With the clock ticking, a deal on revenue sharing needs to be signed soon or there won’t be baseball this year
In order to resume baseball games in the US, the MLB sent a proposal to all players to work toward finding a good deal for the 2020 season to being. What was proposed was different than the 50-50 revenue split that was suggested; instead, revenue would be divided based on a sliding scale. According to information revealed by ESPN, the highest-paid players could see less than 40% of their full-season salaries with this deal. As a result, there are rumors going on that several players are planning on rejecting this economic plan.
The proposed scale would work in a way in which players getting salaries above $20 million would get only 20% of the total. Then, players making between $10,000,001 to $20 million would be paid 30%; those who make between $5,000,001 to $10 million would get 40% of their salary. Players who make between $1,000,001 to $5 million would get half of the total and finally, players making between $563,501 to $1 million would get 72.5% of their salary.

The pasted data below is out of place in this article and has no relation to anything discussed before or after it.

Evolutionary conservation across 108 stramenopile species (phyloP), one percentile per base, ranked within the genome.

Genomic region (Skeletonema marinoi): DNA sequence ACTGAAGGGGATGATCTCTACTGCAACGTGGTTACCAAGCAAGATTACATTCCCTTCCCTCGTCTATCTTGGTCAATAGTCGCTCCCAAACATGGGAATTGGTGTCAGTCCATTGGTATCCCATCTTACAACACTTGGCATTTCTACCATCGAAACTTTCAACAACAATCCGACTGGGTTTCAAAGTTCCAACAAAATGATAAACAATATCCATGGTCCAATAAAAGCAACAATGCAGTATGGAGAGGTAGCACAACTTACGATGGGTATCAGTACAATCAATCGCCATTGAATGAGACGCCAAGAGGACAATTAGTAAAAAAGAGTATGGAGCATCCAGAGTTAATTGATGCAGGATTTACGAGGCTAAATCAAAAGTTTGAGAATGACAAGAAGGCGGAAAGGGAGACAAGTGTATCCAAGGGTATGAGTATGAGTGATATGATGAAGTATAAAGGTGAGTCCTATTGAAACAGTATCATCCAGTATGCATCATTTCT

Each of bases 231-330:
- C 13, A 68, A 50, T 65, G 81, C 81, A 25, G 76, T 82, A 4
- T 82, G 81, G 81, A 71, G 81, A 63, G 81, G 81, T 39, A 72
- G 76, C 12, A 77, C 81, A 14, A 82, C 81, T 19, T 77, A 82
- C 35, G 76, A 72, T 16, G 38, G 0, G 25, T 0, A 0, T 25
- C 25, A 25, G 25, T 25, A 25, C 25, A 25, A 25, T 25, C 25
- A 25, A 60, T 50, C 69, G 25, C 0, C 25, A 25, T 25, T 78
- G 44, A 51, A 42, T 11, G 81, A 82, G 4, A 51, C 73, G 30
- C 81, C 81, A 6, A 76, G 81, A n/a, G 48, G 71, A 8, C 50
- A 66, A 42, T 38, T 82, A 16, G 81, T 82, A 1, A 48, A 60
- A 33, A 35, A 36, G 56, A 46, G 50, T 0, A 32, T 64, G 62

The players are holding onto is the agreement discussed in March in which the MLB said that players would be paid their salaries in full upon the return of baseball. Team owners presented that as an option at the time, but have since then asserted that it was based on having fans in the stands when play resumed. Currently, it looks like games could initially begin in front of empty bleachers.
On top of that, owners offered an 82-game schedule, which most likely will be refused by players. This proposal also includes $200 million total in playoff bonuses, $25 million for the completion of the division series, $50 million for the league championship series and $125 million more for the World Series.